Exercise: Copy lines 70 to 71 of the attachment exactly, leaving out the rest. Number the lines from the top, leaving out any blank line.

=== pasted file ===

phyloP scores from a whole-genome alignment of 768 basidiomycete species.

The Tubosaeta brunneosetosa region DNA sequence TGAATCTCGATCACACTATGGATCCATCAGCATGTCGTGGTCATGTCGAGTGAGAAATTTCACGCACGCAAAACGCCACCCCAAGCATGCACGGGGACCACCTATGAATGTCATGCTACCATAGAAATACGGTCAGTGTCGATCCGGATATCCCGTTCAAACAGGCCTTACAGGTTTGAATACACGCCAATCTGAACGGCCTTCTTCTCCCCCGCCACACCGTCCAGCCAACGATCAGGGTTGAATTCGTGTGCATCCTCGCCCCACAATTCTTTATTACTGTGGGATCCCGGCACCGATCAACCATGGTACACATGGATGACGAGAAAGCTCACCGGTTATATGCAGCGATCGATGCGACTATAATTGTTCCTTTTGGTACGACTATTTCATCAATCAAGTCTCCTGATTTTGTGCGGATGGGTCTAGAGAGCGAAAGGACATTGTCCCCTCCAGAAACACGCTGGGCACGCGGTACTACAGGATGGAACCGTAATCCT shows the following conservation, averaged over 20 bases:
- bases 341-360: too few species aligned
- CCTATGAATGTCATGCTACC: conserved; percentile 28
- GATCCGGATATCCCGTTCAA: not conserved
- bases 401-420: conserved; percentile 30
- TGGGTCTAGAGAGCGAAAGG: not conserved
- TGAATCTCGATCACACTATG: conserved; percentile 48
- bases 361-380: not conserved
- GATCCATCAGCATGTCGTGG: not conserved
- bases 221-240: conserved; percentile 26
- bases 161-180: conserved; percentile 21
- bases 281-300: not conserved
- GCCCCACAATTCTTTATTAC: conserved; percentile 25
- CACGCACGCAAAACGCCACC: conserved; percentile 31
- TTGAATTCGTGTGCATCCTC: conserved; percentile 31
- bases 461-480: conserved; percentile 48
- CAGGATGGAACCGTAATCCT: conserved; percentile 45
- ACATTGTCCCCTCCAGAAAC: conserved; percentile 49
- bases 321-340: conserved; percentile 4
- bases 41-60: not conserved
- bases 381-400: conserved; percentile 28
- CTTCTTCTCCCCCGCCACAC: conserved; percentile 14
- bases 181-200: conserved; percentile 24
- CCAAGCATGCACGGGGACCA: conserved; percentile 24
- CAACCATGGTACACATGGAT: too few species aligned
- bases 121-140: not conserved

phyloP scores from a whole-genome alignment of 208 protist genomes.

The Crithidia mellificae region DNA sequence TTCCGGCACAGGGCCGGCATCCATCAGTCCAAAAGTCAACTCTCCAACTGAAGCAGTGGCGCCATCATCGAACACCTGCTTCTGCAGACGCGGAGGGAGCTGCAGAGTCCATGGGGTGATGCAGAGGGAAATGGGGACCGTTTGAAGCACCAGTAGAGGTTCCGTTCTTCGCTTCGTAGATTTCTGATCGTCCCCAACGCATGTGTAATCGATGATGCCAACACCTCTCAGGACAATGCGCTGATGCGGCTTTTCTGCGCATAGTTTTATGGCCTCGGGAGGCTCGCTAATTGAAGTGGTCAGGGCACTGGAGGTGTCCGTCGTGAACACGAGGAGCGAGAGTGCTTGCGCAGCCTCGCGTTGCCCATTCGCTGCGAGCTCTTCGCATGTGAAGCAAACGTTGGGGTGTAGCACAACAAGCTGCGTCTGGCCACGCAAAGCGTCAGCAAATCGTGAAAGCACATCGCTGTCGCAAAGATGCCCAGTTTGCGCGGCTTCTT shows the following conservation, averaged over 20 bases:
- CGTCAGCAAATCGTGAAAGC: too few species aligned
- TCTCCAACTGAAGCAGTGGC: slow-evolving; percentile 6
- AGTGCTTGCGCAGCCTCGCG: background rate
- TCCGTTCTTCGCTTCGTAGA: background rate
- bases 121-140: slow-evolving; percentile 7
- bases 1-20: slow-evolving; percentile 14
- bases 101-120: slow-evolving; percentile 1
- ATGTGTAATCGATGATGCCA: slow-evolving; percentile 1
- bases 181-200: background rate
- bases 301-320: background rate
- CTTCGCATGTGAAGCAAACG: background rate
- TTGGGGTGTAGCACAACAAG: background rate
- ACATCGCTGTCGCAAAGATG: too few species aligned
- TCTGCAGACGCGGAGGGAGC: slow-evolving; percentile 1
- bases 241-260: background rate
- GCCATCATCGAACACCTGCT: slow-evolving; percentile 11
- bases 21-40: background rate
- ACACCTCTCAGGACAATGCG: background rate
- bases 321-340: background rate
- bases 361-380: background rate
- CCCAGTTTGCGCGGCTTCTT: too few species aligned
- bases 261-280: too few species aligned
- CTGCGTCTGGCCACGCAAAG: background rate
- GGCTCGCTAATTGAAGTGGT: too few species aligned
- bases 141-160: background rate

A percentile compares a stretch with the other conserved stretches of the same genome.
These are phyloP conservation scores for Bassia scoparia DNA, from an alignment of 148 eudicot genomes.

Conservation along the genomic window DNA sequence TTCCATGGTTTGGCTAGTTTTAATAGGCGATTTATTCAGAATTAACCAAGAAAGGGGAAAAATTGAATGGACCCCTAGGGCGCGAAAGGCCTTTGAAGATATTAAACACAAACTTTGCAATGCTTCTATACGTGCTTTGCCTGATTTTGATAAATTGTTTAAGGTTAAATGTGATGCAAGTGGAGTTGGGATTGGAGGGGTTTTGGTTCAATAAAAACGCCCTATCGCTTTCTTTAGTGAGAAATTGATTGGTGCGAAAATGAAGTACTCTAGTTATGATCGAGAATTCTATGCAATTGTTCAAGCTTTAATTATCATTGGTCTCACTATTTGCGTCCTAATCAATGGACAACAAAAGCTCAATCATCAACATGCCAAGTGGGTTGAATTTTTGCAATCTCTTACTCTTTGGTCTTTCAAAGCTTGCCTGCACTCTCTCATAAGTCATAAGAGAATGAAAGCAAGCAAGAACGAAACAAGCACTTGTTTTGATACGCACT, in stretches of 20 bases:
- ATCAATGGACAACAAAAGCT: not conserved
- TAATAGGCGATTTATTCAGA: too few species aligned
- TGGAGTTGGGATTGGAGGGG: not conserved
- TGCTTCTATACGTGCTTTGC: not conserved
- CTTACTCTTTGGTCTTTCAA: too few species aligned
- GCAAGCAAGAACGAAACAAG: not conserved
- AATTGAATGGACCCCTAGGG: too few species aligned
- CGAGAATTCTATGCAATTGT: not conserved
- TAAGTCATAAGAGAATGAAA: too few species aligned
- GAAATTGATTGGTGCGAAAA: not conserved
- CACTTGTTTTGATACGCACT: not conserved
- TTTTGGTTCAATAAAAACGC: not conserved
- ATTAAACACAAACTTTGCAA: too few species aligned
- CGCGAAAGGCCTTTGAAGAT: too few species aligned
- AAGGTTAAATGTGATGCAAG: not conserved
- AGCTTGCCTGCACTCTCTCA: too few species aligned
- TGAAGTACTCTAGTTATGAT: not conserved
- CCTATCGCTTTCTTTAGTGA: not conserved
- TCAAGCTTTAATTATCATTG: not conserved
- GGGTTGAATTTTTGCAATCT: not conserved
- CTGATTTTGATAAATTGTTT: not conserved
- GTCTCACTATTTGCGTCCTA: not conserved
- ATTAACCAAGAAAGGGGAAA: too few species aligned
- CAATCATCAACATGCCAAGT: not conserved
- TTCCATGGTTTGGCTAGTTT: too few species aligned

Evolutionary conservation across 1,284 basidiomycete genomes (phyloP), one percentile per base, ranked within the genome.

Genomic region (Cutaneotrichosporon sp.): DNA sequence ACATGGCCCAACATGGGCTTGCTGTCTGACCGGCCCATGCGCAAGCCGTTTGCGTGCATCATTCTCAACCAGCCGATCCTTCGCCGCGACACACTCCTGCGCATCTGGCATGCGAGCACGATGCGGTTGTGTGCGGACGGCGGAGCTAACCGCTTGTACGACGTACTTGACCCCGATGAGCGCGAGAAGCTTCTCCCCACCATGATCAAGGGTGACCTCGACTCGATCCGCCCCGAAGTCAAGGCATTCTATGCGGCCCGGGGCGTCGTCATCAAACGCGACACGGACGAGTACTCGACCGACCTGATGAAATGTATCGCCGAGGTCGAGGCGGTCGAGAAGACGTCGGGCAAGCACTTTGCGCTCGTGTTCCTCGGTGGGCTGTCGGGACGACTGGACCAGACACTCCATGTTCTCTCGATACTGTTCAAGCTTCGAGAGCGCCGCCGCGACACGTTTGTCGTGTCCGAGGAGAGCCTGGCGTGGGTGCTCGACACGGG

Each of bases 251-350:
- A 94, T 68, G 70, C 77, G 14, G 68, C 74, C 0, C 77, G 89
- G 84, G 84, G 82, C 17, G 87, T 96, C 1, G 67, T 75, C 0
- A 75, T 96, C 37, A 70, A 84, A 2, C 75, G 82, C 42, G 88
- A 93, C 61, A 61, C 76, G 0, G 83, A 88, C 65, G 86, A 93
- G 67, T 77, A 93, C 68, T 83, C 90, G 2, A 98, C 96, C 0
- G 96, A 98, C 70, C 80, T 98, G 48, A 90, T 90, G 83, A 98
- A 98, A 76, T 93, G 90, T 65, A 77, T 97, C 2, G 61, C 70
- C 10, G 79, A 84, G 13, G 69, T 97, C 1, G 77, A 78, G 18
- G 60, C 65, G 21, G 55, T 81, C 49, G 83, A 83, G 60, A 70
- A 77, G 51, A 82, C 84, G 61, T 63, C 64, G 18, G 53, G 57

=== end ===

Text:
- ATTAAACACAAACTTTGCAA: too few species aligned
- CGCGAAAGGCCTTTGAAGAT: too few species aligned